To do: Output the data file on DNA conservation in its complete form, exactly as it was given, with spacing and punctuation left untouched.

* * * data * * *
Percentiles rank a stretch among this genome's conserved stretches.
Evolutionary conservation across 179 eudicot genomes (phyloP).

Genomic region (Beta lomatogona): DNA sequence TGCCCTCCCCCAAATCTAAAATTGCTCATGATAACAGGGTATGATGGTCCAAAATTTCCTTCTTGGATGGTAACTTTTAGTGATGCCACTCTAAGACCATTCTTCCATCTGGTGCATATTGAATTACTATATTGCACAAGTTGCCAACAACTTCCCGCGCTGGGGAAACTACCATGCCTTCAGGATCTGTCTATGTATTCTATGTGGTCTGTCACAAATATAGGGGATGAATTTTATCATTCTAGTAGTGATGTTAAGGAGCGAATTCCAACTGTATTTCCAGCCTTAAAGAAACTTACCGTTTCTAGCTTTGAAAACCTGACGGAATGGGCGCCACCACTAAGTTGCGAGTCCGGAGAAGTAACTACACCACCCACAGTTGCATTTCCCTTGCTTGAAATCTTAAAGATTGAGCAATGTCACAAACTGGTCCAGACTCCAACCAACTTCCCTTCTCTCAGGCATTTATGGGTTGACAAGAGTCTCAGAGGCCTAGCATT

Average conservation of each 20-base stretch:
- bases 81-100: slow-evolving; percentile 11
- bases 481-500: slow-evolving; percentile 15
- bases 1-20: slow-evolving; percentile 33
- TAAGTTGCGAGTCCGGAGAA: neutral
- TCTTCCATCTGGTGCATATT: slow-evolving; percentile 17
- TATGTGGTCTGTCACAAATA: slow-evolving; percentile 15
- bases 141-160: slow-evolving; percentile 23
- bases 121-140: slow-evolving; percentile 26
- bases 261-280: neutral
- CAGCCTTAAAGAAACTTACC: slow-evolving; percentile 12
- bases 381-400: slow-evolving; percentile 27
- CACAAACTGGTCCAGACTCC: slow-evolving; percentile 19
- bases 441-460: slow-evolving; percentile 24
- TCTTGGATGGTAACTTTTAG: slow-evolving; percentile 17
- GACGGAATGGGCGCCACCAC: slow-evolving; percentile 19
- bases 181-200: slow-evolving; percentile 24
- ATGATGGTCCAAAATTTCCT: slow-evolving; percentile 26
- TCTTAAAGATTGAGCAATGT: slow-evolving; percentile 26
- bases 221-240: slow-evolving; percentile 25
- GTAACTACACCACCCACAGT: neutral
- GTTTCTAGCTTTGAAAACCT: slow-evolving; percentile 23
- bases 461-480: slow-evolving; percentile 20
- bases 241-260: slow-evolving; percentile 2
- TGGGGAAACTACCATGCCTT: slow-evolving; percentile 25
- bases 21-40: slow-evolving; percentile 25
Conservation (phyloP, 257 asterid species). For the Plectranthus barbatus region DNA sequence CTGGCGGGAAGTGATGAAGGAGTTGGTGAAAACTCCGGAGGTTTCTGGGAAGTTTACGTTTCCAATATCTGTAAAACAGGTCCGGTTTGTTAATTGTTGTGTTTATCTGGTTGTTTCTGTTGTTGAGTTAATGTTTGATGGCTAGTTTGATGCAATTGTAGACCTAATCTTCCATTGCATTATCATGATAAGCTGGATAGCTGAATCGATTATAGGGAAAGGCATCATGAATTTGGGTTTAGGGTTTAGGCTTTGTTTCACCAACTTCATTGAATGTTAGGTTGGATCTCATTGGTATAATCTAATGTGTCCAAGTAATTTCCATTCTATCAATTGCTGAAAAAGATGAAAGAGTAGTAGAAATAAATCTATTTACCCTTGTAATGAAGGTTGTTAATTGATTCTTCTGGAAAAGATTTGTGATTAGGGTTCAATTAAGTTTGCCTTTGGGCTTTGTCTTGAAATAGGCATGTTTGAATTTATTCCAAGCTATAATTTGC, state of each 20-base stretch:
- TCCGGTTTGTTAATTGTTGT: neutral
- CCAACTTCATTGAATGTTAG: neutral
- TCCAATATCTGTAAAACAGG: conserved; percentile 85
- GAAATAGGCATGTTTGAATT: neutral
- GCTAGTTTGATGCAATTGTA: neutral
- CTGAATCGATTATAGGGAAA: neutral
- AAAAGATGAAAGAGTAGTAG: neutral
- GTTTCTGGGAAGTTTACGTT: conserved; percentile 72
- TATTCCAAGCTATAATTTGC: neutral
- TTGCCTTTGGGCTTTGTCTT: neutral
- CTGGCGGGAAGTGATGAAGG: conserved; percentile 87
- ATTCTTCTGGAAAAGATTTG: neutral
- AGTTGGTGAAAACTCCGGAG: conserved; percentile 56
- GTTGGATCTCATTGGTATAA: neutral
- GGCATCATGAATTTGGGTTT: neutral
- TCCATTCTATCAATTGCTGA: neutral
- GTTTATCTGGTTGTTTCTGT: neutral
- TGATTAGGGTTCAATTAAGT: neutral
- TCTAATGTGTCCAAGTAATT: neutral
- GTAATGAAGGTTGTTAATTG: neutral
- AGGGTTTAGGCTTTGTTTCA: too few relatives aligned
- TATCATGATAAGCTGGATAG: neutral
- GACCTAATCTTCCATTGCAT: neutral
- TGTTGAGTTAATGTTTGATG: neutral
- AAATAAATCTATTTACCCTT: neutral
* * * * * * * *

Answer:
Percentiles rank a stretch among this genome's conserved stretches.
Evolutionary conservation across 179 eudicot genomes (phyloP).

Genomic region (Beta lomatogona): DNA sequence TGCCCTCCCCCAAATCTAAAATTGCTCATGATAACAGGGTATGATGGTCCAAAATTTCCTTCTTGGATGGTAACTTTTAGTGATGCCACTCTAAGACCATTCTTCCATCTGGTGCATATTGAATTACTATATTGCACAAGTTGCCAACAACTTCCCGCGCTGGGGAAACTACCATGCCTTCAGGATCTGTCTATGTATTCTATGTGGTCTGTCACAAATATAGGGGATGAATTTTATCATTCTAGTAGTGATGTTAAGGAGCGAATTCCAACTGTATTTCCAGCCTTAAAGAAACTTACCGTTTCTAGCTTTGAAAACCTGACGGAATGGGCGCCACCACTAAGTTGCGAGTCCGGAGAAGTAACTACACCACCCACAGTTGCATTTCCCTTGCTTGAAATCTTAAAGATTGAGCAATGTCACAAACTGGTCCAGACTCCAACCAACTTCCCTTCTCTCAGGCATTTATGGGTTGACAAGAGTCTCAGAGGCCTAGCATT

Average conservation of each 20-base stretch:
- bases 81-100: slow-evolving; percentile 11
- bases 481-500: slow-evolving; percentile 15
- bases 1-20: slow-evolving; percentile 33
- TAAGTTGCGAGTCCGGAGAA: neutral
- TCTTCCATCTGGTGCATATT: slow-evolving; percentile 17
- TATGTGGTCTGTCACAAATA: slow-evolving; percentile 15
- bases 141-160: slow-evolving; percentile 23
- bases 121-140: slow-evolving; percentile 26
- bases 261-280: neutral
- CAGCCTTAAAGAAACTTACC: slow-evolving; percentile 12
- bases 381-400: slow-evolving; percentile 27
- CACAAACTGGTCCAGACTCC: slow-evolving; percentile 19
- bases 441-460: slow-evolving; percentile 24
- TCTTGGATGGTAACTTTTAG: slow-evolving; percentile 17
- GACGGAATGGGCGCCACCAC: slow-evolving; percentile 19
- bases 181-200: slow-evolving; percentile 24
- ATGATGGTCCAAAATTTCCT: slow-evolving; percentile 26
- TCTTAAAGATTGAGCAATGT: slow-evolving; percentile 26
- bases 221-240: slow-evolving; percentile 25
- GTAACTACACCACCCACAGT: neutral
- GTTTCTAGCTTTGAAAACCT: slow-evolving; percentile 23
- bases 461-480: slow-evolving; percentile 20
- bases 241-260: slow-evolving; percentile 2
- TGGGGAAACTACCATGCCTT: slow-evolving; percentile 25
- bases 21-40: slow-evolving; percentile 25
Conservation (phyloP, 257 asterid species). For the Plectranthus barbatus region DNA sequence CTGGCGGGAAGTGATGAAGGAGTTGGTGAAAACTCCGGAGGTTTCTGGGAAGTTTACGTTTCCAATATCTGTAAAACAGGTCCGGTTTGTTAATTGTTGTGTTTATCTGGTTGTTTCTGTTGTTGAGTTAATGTTTGATGGCTAGTTTGATGCAATTGTAGACCTAATCTTCCATTGCATTATCATGATAAGCTGGATAGCTGAATCGATTATAGGGAAAGGCATCATGAATTTGGGTTTAGGGTTTAGGCTTTGTTTCACCAACTTCATTGAATGTTAGGTTGGATCTCATTGGTATAATCTAATGTGTCCAAGTAATTTCCATTCTATCAATTGCTGAAAAAGATGAAAGAGTAGTAGAAATAAATCTATTTACCCTTGTAATGAAGGTTGTTAATTGATTCTTCTGGAAAAGATTTGTGATTAGGGTTCAATTAAGTTTGCCTTTGGGCTTTGTCTTGAAATAGGCATGTTTGAATTTATTCCAAGCTATAATTTGC, state of each 20-base stretch:
- TCCGGTTTGTTAATTGTTGT: neutral
- CCAACTTCATTGAATGTTAG: neutral
- TCCAATATCTGTAAAACAGG: conserved; percentile 85
- GAAATAGGCATGTTTGAATT: neutral
- GCTAGTTTGATGCAATTGTA: neutral
- CTGAATCGATTATAGGGAAA: neutral
- AAAAGATGAAAGAGTAGTAG: neutral
- GTTTCTGGGAAGTTTACGTT: conserved; percentile 72
- TATTCCAAGCTATAATTTGC: neutral
- TTGCCTTTGGGCTTTGTCTT: neutral
- CTGGCGGGAAGTGATGAAGG: conserved; percentile 87
- ATTCTTCTGGAAAAGATTTG: neutral
- AGTTGGTGAAAACTCCGGAG: conserved; percentile 56
- GTTGGATCTCATTGGTATAA: neutral
- GGCATCATGAATTTGGGTTT: neutral
- TCCATTCTATCAATTGCTGA: neutral
- GTTTATCTGGTTGTTTCTGT: neutral
- TGATTAGGGTTCAATTAAGT: neutral
- TCTAATGTGTCCAAGTAATT: neutral
- GTAATGAAGGTTGTTAATTG: neutral
- AGGGTTTAGGCTTTGTTTCA: too few relatives aligned
- TATCATGATAAGCTGGATAG: neutral
- GACCTAATCTTCCATTGCAT: neutral
- TGTTGAGTTAATGTTTGATG: neutral
- AAATAAATCTATTTACCCTT: neutral